Permanent-magnet detector circuit will produce a meter reading indicating the relative field strength of the magnet.
POPULAR ELECTRONICS [2] Jul 1991 (v.8#7) pg. 71

Electromagnetic fields and your health. Build a simple device to detect extremely low-frequency (ELF) magnetic fields. Est. cost: $25.
POPULAR ELECTRONICS [2] Mar 1993 (v.10#3) pg. 31
Added Info POPULAR ELECTRONICS [2] May 1993 (v.10#5) pg. 3

More electronic sensors. (1) Vibration detector. (2) Magnetic-field detector. (3) Tilt sensor. (4) Wind-direction sensor. (5) Reed-switch replacement.
POPULAR ELECTRONICS [2] Feb 1997 (v.14#2) pg. 73

Hall effect sensors and circuits. Part 1. (1) Simple magnet detector. (2) Magnet-pole identifier. (3) High-sensitivity detector.
POPULAR ELECTRONICS [2] Apr 1999 (v.16#4) pg. 59

Hall effect sensors and circuits. Part 2. (1) Simple detector. (2) Latching detector. (3) Pole identifier. (4) Modern reed switch. (5) Magnetic pulser. (6) Simple latching detector. (7) Magnetic lock-and-key circuit.
POPULAR ELECTRONICS [2] May 1999 (v.16#5) pg. 57

EMF Meter. Build and use a simple electric- and magnetic-field detector that allows you to measure the relative field strengths present around all operating electrical devices. Est. cost: $60 (kit).
POPULAR ELECTRONICS [2] Dec 1999 (v.16#12) pg. 29

Simplified schematic of a solid-state digital compass which uses a fluxgate magnetometer. The outputs are A/D converted and routed to a microprocessor that handles the bearing calculations and drives a suitable digital display. Included along with a discussion of methods for measuring the earth's magnetic field.
RADIO-ELECTRONICS Dec 1988 (v.59#12) pg. 33

Hall-effect devices. What is available and tips on their use.
RADIO-ELECTRONICS May 1990 (v.61#5) pg. 74

Magnetic field meter. Determine your exposure to line-frequency magnetic-fields with an easy-to-build portable ELF gaussmeter. Est. cost: $85 (kit).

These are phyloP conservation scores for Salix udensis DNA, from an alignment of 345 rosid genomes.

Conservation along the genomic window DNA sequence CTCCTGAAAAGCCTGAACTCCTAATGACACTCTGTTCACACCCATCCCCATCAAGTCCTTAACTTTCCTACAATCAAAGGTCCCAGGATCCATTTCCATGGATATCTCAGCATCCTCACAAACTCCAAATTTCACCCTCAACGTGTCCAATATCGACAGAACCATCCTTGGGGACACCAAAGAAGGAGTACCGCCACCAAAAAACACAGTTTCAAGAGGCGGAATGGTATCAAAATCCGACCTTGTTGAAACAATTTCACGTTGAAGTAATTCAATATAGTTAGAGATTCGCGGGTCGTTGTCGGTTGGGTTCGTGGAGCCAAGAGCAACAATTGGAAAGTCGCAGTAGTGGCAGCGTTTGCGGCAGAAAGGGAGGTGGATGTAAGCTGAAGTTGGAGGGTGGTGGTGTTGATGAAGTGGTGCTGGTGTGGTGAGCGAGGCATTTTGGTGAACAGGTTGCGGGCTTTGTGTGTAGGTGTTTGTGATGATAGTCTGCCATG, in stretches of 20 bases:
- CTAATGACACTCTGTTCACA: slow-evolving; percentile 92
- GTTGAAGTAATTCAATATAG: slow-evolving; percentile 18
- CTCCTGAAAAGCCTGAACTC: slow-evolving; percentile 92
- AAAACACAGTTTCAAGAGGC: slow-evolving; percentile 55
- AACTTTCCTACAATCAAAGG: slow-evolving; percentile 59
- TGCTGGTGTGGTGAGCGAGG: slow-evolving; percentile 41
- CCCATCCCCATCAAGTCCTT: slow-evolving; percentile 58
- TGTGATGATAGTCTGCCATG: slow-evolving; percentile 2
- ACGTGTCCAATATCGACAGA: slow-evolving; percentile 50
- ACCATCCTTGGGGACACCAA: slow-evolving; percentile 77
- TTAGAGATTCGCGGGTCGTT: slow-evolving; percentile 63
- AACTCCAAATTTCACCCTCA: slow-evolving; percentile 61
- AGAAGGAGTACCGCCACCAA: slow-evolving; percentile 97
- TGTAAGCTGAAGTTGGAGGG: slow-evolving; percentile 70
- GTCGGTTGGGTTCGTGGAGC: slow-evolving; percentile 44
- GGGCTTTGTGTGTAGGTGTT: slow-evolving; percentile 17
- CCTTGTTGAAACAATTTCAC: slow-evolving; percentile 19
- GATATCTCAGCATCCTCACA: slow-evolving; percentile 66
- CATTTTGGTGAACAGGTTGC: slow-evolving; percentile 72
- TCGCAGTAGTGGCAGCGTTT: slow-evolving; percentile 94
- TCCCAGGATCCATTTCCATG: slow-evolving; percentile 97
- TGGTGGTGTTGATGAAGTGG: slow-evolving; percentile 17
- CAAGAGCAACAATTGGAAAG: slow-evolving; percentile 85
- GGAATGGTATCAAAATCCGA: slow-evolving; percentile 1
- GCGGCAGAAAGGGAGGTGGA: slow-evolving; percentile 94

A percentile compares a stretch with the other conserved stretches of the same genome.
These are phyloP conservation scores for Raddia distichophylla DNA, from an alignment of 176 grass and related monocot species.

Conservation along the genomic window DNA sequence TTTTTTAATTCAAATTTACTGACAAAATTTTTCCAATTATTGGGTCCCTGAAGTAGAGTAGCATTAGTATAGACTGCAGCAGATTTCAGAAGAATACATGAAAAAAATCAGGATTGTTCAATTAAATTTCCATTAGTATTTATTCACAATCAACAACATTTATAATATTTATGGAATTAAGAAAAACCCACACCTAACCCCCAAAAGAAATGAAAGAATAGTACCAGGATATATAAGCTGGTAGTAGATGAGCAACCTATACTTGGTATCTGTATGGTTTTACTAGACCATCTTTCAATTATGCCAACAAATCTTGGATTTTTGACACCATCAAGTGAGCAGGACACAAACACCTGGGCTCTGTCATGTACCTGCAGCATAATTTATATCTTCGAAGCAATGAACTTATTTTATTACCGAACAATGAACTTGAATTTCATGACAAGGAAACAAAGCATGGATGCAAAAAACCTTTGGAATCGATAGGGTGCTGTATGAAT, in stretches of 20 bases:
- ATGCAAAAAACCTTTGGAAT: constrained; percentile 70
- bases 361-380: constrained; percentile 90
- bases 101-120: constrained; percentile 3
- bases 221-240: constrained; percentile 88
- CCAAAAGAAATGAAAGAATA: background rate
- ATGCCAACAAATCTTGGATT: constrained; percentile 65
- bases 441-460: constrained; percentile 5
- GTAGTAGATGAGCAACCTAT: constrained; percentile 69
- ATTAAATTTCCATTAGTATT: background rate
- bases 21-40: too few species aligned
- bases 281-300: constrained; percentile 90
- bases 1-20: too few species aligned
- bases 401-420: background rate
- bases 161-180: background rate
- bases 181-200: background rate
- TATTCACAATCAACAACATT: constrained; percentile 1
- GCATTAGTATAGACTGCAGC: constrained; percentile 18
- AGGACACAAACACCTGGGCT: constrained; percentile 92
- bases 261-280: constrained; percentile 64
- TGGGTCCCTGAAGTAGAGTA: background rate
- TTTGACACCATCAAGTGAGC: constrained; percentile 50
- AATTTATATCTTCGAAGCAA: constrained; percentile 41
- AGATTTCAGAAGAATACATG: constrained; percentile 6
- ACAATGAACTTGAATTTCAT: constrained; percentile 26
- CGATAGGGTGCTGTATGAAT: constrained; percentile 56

RADIO-ELECTRONICS Apr 1991 (v.62#4) pg. 33
Added Info RADIO-ELECTRONICS Jul 1991 (v.62#7) pg. 8, 16
Added Info RADIO-ELECTRONICS Sep 1991 (v.62#9) pg. 17
Added Info RADIO-ELECTRONICS Oct 1991 (v.62#10) pg. 14

Sensitive magnetometer uses an audio signal to indicate magnetic fields with strength as low as 1/20,000 oersted. The stronger the field, the higher the number of beats per second which sound in the earphone. Small buried magnets can be located.
SCIENTIFIC AMERICAN Feb 1968 (v.218#2) pg. 124

Build a micromotion detector that can count insect heartbeats. Relies on the use of minuscule magnets and a sensitive Hall effect transducer. Est. cost: $40.
SCIENTIFIC AMERICAN Aug 1996 (v.275#2) pg. 96

Monitoring the earth's magnetism. Build a sensitive magnetometer to study those ephemeral undulations called magnetic micropulsations. The meter makes use of a torsion balance, one of the most sensitive instruments in science. Est. cost: $50.
SCIENTIFIC AMERICAN Jan 1999 (v.280#1) pg. 106

Build a simple suspended-magnet magnetometer to sense an aurora (northern lights). Est. cost: $3.
SKY & TELESCOPE Oct 1989 (v.78#4) pg. 426

Detect the polar lights (aurora) using this magnetometer circuit.
SKY & TELESCOPE Oct 1993 (v.86#4) pg. 85